mess, with Whedon frantically trying to juggle screen time for the film’s huge cast.

Add in the overly convoluted nature of the plot, and you can almost see the director desperately trying to plug holes to keep his production
afloat.

To his credit, he manages to sneak in a few nice character moments between the film’s relentless battles. There’s an enjoyable sequence
early on where the team has a party together at Stark Tower. It’s a fun and unique moment that shows these superheroes enjoying a night
off. It’s moments like these that hint at Whedon’s desire to portray the heroes as humans, rather than action figures.

It’s been well-documented that Age of Ultron will be Whedon’s final Marvel project. His recent interviews have been shockingly candid,
citing numerous battles with studio executives over the film. According to Whedon, they went so far as to threaten cutting a sequence at a
farmhouse (One of the few extended, down-to-Earth character moments in the film) if he didn’t include a tangential cave sequence with
Thor that supposedly hints at future installments. “I respect these guys, they’re artists,” Whedon told the Empire Film Podcast, “but that’s
when it got really, really unpleasant.”

It’s a pointless scene in the film, and it’s sad to see a director have to distance himself from his own film because it really isn’t his. (“I was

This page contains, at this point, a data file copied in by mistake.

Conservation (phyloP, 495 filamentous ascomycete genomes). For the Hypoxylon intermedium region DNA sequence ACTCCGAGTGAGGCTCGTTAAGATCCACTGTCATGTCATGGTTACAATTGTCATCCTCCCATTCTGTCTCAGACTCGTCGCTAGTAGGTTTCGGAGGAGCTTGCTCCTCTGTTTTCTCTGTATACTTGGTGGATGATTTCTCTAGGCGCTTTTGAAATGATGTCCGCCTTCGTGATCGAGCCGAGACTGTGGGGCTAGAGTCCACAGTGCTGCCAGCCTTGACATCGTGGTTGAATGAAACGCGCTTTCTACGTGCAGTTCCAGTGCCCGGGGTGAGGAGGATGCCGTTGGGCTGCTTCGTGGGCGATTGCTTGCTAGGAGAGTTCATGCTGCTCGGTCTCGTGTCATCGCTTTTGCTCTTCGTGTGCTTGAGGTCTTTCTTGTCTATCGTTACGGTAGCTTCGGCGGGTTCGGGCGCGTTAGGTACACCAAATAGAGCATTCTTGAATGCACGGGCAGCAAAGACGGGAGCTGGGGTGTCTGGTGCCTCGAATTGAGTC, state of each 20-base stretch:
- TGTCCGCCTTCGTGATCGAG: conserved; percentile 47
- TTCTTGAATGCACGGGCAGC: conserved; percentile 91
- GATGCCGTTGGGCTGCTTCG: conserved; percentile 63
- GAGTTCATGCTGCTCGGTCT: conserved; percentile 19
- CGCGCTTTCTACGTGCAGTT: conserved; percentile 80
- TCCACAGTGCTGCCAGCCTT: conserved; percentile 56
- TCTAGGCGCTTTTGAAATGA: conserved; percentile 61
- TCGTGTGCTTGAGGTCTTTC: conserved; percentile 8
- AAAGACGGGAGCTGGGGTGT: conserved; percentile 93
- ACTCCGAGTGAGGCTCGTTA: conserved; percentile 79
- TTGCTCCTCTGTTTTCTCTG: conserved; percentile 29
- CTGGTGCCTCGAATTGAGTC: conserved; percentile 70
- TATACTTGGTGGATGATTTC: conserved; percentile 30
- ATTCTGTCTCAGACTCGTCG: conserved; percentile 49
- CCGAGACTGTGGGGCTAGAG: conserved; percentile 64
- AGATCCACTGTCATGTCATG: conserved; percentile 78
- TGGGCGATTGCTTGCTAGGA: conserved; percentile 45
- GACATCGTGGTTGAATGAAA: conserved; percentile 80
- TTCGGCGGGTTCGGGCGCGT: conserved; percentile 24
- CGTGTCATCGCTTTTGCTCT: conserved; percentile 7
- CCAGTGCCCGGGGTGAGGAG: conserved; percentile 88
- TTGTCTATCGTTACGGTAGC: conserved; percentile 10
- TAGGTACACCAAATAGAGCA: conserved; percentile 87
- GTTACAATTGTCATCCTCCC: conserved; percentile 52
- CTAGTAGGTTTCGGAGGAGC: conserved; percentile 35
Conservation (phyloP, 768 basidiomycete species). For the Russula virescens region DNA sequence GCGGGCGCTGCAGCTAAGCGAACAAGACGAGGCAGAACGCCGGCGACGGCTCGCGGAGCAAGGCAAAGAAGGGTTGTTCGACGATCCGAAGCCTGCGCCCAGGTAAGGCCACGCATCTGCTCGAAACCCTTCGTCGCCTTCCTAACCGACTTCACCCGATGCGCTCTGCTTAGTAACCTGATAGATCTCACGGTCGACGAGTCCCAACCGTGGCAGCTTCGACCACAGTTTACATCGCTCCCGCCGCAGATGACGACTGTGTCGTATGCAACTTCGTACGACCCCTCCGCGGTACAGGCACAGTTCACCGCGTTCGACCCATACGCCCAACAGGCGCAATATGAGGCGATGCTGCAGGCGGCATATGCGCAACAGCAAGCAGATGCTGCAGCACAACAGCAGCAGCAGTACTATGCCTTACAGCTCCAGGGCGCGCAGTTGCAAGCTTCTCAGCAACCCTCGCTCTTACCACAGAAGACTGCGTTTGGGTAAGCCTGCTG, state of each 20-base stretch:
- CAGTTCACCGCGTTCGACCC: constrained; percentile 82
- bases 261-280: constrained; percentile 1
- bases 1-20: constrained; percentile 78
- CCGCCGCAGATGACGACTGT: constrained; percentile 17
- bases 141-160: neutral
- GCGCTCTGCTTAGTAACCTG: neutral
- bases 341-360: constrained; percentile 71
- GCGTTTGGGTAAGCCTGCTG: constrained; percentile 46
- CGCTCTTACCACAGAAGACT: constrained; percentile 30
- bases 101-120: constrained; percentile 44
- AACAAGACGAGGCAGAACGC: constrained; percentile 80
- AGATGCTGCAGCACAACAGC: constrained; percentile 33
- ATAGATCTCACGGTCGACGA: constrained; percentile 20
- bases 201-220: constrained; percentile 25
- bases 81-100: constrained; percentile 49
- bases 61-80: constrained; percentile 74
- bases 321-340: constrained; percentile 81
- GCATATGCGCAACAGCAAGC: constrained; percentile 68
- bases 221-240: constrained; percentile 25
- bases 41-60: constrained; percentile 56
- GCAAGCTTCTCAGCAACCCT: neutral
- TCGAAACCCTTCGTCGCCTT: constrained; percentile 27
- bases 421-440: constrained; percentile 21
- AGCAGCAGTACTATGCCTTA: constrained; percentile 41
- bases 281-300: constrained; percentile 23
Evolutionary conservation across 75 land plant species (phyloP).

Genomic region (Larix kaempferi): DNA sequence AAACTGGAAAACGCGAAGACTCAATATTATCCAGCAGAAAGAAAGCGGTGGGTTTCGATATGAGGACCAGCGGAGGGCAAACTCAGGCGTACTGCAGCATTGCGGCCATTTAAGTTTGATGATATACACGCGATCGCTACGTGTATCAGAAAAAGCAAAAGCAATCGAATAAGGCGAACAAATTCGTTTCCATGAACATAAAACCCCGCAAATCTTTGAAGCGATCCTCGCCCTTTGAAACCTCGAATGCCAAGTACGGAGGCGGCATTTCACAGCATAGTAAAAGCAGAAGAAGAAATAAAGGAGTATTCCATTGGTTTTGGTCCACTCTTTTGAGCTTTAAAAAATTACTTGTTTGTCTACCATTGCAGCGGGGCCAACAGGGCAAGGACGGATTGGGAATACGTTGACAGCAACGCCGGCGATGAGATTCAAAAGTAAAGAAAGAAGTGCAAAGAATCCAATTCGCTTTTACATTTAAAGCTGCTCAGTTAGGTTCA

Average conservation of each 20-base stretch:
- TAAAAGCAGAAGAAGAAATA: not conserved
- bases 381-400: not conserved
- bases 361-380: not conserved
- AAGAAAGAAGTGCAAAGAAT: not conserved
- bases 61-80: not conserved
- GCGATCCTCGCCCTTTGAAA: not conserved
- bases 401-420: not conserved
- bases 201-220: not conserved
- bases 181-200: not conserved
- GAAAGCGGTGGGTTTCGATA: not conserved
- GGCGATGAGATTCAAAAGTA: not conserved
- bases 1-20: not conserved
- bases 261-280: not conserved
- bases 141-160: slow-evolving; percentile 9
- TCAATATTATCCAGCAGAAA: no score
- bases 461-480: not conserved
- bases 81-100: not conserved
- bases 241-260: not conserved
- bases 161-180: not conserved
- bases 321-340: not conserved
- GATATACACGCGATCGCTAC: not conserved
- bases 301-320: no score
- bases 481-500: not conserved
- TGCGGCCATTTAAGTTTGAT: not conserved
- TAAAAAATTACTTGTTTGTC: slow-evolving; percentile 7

so beaten down at that point that I was like, ‘Sure, OK — what movie is this?’”)

Given that, it’s no wonder Age of Ultron often seems in conflict with itself. It wants to be darker than the original, but its sense of humor is
even sillier. The director claims he wants to make a more character-driven film, but the sequel is stuffed wall-to-wall with so many action
setpieces that the audience is numb to them by the final act.

These sequences do get a much needed boost from composer Danny Elfman, who was brought in to replace much of Brian Tyler’s score at
the last minute. A little research shows that just about every triumphant moment can be attributed to Elfman. He does an exceptional job
adapting Alan Silvestri’s theme from the original and adding his own unique twist.

As expected, production value is also exceptional, with stunning visual effects and superb sound.

Even with its spectacular scale and lovable characters, Age of Ultron is a disappointment. It’s inferior to the original in almost every way,
with far less of its thrilling heroism and sharp pacing.

Moreover, the story of the production is even more frustrating, as the elements in the film that work well were seemingly not valued by the
producers and executives at Marvel Studios. Their clashing with directors is becoming a troubling theme. (See: Alan Taylor’s rumored
ousting from Thor: The Dark World and Edgar Wright’s departure from the upcoming Ant-Man)

Avengers: Age of Ultron is an enjoyable film, but one that seems like it should have been much better. The sad part is that it probably could
have been had the studio trusted the director that gave them their biggest hit of all time.

We’ll never know for sure, however, and Age of Ultron will go down as a serviceable, but underwhelming sequel.

* * ½
(out of four)
AVENGERS:
AGE OF ULTRON

Directed by: Joss Whedon

Written by: Joss Whedon

Starring: Robert Downey Jr, Chris Hemsworth, Mark
Ruffalo, Chris Evans, Scarlett Johansson

Music by: Brian Tyler, Danny Elfman

Cinematography by: Ben Davis

Released: May 1, 2015; 141 Minutes